And then, Bob Bonacci stopped my wife, Ann, outside of Star Market while Ann was struggling with a case of beer. Rather than helping her out, he called out to her, “Hey, Ann! Wacha get the case of beer for?” She said, "I got it for my husband.” "Oh!" he said, "Good trade."

This is Bright Sunday, a remnant of the Feast of Fools from the Middle Ages, a time during the year when the sermon is devoted, simply, to fun. And it is fun that needs no justification other than the knowledge that Jesus Christ has been raised from the dead – and that’s a time to celebrate in any and every way possible. So, today, some of the best and more of the worst from this past year. All the stories today are true in some sense -- especially the ones about parishioners and clergy

But, before we go any further, I want you to know that it is not always easy being a pastor. Last Sunday, for instance, when an unfamiliar couple was leaving the church Fr. Jaime said to them, “You need to join the Army of the Lord!” But one of them said, “We’re already in the Army of the Lord, Pastor.” So Father Jaime said, “Then how come the only time we see you is at Christmas and Easter?” The husband pulled Jaime aside and whispered in his ear: “We’re in the secret service."

But it’s easier here at St. Paul’s than it is over at First Presbyterian. You’ve seen those electric hand dryers in public bathrooms? Well, apparently somebody from their Board of Deacons at First Pres went into their bathrooms and pasted little messages on the electric hand dryers they have: The messages say: “Please press button for a brief recorded message from our pastor.”

Clergy are not the only ones to have problems with the people they serve. Dr. Denmark told me that last week he saw one of his elderly male patients walking along Main Street with a stunning young woman on his arm and a smile on his face. When the fellow came in for his appointment the next day, Steve said “You’re really going wild, aren’t you?” The guy said, “Hey, Doc, just doing what you told me to do: get a hot Mamma and be cheerful” “That’s not what I told you,” said Steve. “I didn’t tell you to get a hot Mamma and be cheerful. I said, ‘You’ve got a heart murmur. . . be careful.”

Ann has had similar problems as a therapist. Last week the receptionist walked into her office and said, "There's a young guy in the waiting room asking to see you. He claims he's invisible." “He claims he’s invisible?” said Ann, “tell him I can't see him."

When I was in the Midwest, the one thing we knew about California was the bad feeling between San Francisco and Los Angeles. What was it Mort Sahl used to say, “that in the event of a nuclear attack neither city would alert the other?” So Bill Schmalle told me my first week here, that if I wanted to be popular with the congregation, I should tell at least one joke a year about Los Angeles. The only thing I could think of was when I was flying to Los Angeles and the guy sitting across the aisle from me was a mess. . .he was pale, his hands were shaking . . in fact his whole body was shuddering and he was moaning in fear.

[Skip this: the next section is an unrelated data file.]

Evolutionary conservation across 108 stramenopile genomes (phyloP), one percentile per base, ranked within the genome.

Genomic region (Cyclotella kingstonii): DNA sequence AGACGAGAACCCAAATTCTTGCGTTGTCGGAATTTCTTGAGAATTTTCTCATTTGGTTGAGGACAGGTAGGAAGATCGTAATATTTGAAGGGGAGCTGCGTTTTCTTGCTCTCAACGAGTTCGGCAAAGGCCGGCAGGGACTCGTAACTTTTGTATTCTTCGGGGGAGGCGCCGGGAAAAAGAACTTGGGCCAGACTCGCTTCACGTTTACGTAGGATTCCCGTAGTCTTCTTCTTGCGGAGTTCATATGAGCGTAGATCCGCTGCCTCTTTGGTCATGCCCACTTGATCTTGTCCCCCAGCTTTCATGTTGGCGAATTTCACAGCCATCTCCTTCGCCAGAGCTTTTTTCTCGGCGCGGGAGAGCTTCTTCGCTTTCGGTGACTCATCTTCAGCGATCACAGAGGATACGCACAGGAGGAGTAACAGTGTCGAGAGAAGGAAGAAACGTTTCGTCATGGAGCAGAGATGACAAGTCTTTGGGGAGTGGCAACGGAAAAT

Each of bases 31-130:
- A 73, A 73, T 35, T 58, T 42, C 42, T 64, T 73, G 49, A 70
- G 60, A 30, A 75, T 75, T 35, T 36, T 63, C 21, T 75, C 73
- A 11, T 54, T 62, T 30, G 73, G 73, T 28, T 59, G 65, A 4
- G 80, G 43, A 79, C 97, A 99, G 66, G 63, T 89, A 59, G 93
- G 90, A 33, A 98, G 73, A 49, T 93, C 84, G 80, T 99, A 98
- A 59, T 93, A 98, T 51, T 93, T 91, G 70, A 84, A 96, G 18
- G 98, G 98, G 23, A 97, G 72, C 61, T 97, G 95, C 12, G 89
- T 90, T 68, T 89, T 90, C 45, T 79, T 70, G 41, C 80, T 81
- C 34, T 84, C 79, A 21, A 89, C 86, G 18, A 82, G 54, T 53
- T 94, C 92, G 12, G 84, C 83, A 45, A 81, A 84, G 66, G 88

The fellow sitting next to him said, "Hey, pal, what's the matter?" “It’s awful,” said the first guy. "I've been transferred to Los Angeles: they've got race riots, drugs, the streets are filthy . .and they’ve got the highest crime rate in the world, I’m just scared to death.”

"Hold on," said the second guy. "I've been in Los Angeles all my life, and its not as bad as the media says. Find a nice home, go to work, mind your own business, enroll your kids in a good school and it's as safe as anywhere in the world." Well, the first guy really calmed down. “Oh, thank god,” he said, “I was worried to death, but if you live there and say it's OK, I'll take your word for it. By the way, what do you do for a living?” "Me?" said the second guy, "I'm a tail gunner on a Budweiser Beer Truck."

It’s probably time for a religious story: The way I heard it was that at a Giants game, a Buddhist monk walked up to a tofu hotdog stand and said to the vendor, "Make me one with everything." So the vendor gave him a hot dog with the works and the monk gave him a $20 bill. The vendor put the $20 in his pocket – and the monk asked, “Hey, what about my change?" The vendor paused for a couple of seconds and said, "Change comes from within."

Maybe I’ve got time to rescue things with a food story. A guy was standing out in front of one of the seafood restaurants on Fisherman's Wharf, when a waitress came out and told him about their special: "Our special tonight is Big Lobster Tales, $5 each." Amazed, he said:"$5 each for lobster tails. You’ve got to be kidding.” "Nope", she said, "It's our special just for today." "Well", he said, "they must be little lobster tails." "No," she replied, "It's the really big lobster." ‘Are you sure they aren't those green lobster tails - and a little bit tough?" "No", she said, "it's the really big red lobster." "Big red lobster tails, $5 each?" he said, amazed. “They must be old lobster tails!" "No,” she said, “they're definitely today's." "Today's big red lobster tails - $5 each?", he repeated, astounded. "Yes", she insisted.